What was even more surprising was the fact that his death was linked to the prescription drug Percocet, since he was known for his clean living lifestyle. The shock waves that his early and sudden death produced also significantly increased prescription drug overdose awareness.
According to the most recent data compiled by the National Center for Health, Centers for Disease Control and Prevention that was published by the National Institute on Drug Abuse, prescription drugs like Percocet is responsible for the death of at least 25,000 Americans annually which exceed the number of deaths from cocaine and heroin combined for the study period. In fact, according to a report from the Journal of American Medical Association, prescription drug overdose deaths and infants born with prescription drug addiction has tripled in the last decade.
Prescription drug overdose awareness, highlighted by the loss of celebrities like Prince, Heath Ledger, Whitney Houston and Michael Jackson remind us that no one is immune to this crisis. But despite the shock and the sadness, doctors, however well-intentioned, continue to write prescriptions that conflict with the neurochemistry of addiction. Also, the billion dollar pharmaceutical companies continue to support doctor dispensed drugs even as they lobby for the manufacture of more substances with the same potential for abuse.
Part of the danger of prescription drugs, according to Dr. John Sharp, a psychiatrist featured on the popular television show “Celebrity Rehab” is that the perceived risk of prescription drugs is far too low. While individuals concerned about health issues would think twice about using an illicit substance like cocaine or heroin, their comfort level with prescription drugs often lure them into a false sense of security. Even after dependence on the drug has been developed it is still difficult for most people in the general population to appreciate the danger of using these drugs since their physicians often continue to write prescriptions which in essence is perceived as approving their use.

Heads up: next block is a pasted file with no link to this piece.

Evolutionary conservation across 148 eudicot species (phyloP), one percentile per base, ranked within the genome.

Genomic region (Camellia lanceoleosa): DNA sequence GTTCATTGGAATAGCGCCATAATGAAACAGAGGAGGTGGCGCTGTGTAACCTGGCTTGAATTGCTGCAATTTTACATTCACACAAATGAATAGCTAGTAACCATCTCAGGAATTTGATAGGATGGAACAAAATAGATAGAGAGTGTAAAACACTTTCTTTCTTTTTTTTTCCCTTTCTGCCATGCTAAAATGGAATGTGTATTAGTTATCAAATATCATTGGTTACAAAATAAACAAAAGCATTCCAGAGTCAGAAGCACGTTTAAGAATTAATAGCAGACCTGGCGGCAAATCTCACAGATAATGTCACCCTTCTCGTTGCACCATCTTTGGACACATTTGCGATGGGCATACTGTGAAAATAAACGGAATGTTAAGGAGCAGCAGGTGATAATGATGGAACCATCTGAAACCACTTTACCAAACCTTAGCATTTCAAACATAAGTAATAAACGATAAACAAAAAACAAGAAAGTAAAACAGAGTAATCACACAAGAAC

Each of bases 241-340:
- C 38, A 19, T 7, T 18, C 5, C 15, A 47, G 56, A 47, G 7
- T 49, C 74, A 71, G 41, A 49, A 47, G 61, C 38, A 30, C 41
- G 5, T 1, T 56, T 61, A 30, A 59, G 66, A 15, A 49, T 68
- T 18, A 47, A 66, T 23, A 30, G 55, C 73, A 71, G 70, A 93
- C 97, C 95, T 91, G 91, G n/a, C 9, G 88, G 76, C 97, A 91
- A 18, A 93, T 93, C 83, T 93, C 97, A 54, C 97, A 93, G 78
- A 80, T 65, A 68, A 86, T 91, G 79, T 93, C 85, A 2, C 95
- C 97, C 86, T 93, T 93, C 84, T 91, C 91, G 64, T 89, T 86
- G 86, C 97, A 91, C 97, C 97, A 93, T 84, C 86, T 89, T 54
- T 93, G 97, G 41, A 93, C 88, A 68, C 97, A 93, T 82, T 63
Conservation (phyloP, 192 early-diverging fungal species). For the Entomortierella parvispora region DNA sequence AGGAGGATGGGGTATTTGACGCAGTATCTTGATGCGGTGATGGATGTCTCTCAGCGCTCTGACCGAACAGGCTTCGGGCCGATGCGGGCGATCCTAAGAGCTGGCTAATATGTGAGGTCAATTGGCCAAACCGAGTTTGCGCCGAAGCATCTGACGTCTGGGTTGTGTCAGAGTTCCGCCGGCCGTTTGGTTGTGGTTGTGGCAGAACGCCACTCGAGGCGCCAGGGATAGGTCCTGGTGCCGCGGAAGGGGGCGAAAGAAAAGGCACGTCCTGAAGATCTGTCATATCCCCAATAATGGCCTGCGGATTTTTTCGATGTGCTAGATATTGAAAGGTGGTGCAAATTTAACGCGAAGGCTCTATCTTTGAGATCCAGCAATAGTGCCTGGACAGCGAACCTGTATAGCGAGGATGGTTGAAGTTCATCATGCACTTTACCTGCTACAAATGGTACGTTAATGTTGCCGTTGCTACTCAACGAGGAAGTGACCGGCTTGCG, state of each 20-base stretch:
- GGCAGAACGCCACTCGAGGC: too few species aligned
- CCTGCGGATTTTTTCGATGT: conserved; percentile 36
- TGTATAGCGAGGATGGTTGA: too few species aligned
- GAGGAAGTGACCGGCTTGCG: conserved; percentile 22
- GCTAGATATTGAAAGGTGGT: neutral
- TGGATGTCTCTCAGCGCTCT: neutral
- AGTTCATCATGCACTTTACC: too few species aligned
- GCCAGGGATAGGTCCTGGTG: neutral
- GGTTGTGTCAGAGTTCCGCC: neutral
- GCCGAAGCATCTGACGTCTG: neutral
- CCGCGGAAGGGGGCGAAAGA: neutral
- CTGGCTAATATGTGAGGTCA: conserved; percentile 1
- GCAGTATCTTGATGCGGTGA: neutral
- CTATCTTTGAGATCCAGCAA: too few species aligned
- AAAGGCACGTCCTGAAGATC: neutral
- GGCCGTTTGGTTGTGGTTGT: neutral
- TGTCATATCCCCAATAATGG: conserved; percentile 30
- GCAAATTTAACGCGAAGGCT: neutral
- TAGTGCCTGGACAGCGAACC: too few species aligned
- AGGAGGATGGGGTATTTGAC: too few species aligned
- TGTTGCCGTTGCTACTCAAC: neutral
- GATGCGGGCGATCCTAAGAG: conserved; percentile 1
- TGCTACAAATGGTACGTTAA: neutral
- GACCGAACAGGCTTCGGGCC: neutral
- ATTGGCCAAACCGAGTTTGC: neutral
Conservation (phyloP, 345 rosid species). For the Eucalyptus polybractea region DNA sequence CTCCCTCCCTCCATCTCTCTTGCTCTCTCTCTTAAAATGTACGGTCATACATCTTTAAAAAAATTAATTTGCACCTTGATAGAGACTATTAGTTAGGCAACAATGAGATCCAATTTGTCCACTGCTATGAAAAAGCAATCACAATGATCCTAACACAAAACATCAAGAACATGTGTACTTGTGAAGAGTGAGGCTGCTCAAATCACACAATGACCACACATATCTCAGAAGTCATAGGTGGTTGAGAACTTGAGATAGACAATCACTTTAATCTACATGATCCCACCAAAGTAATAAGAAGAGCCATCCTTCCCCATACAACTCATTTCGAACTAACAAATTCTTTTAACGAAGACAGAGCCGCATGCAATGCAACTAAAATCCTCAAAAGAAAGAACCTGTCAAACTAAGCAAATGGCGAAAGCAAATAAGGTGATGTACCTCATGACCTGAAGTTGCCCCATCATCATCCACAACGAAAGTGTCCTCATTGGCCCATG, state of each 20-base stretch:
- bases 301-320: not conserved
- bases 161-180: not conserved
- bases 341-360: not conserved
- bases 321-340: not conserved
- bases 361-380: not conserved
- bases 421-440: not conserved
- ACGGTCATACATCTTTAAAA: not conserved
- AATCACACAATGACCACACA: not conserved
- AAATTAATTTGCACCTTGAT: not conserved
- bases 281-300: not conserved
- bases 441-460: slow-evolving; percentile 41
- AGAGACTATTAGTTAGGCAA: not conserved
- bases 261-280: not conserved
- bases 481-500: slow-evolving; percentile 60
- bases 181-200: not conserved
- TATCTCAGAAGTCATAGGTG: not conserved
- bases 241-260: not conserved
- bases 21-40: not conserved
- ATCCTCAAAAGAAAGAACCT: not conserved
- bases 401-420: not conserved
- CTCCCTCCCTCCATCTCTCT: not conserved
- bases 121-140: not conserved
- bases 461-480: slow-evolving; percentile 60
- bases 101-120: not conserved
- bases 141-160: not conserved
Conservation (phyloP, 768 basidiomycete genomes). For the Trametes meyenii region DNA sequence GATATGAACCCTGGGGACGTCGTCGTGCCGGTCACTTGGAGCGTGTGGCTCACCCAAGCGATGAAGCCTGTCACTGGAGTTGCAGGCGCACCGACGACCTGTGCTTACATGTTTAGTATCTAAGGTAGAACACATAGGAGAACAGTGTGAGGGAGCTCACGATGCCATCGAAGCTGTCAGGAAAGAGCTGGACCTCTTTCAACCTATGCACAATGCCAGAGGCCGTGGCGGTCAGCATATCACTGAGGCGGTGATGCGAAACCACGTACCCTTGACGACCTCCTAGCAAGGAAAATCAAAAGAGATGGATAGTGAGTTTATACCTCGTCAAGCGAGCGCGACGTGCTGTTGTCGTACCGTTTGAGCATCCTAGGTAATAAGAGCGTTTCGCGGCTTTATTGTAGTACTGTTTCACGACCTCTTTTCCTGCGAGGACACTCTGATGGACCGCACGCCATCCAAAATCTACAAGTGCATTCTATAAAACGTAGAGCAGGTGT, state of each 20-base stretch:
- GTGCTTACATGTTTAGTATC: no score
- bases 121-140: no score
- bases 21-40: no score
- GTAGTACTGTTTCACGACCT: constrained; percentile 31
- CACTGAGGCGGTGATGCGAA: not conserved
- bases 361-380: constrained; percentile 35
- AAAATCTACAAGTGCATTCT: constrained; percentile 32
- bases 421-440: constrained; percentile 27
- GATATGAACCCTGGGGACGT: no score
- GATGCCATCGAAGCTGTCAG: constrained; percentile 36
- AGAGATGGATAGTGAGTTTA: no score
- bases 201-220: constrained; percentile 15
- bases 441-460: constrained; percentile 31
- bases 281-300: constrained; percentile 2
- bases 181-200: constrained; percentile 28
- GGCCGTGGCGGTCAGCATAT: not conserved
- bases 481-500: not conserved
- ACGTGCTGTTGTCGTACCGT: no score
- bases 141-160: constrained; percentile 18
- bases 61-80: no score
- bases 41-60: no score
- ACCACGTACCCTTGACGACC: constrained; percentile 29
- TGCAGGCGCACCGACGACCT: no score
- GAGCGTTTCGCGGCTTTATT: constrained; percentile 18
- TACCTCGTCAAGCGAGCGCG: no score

Today, in addition to stepping up overdose awareness programs, the most effective weapon against drug overdose fatalities and addiction remain timely and comprehensive treatment at a drug rehab facility. This is especially important for those that have already succumbed to addiction and those teetering on the edge of a fatal drug overdose.
Misuse of prescription drugs is a serious problem for which there are various treatment models. The most suitable option for an individual is based on the particular drug being used, duration of abuse and the physical and psychological needs of the individual. Gradual withdrawal from habituated drug use, detoxification, behavioral therapy and counseling are core elements of most recovery programs. In cases where a patient is also dealing with a mental disorder, pharmacological intervention and psychotherapy may be incorporated into a dual diagnosis treatment process that occurs simultaneously with addiction rehabilitation.
According to experts at the Mayo Clinic, it is important to identify and deal with the factors that contributed to the abuse, such as environmental exposure, relationship or work related stress as well as chronic health or mental problems. Treatment enables people to learn new pain management skills, ways to control cravings, improve communication and coping strategies to deal with relationship and work relate issues without the use of drugs.
Relapse prevention education and training along with an effective aftercare plan are also integral to the sobriety maintenance stage of recovery. Addiction experts educate users about personal and universal trigger for drug abuse and how to recognize the various stages of a relapse.
Overcoming prescription drug abuse can be challenging. However, drug rehab facilities have been successful in helping thousands of people to stop the abuse and resume normal and productive lives.
If you or a loved one needs help with abuse and/or treatment, please call the White Sands Treatment Center at (877) 556-9584. Our addiction specialists can assess your recovery needs and help you get the addiction treatment that provides the best chance for your long-term recovery.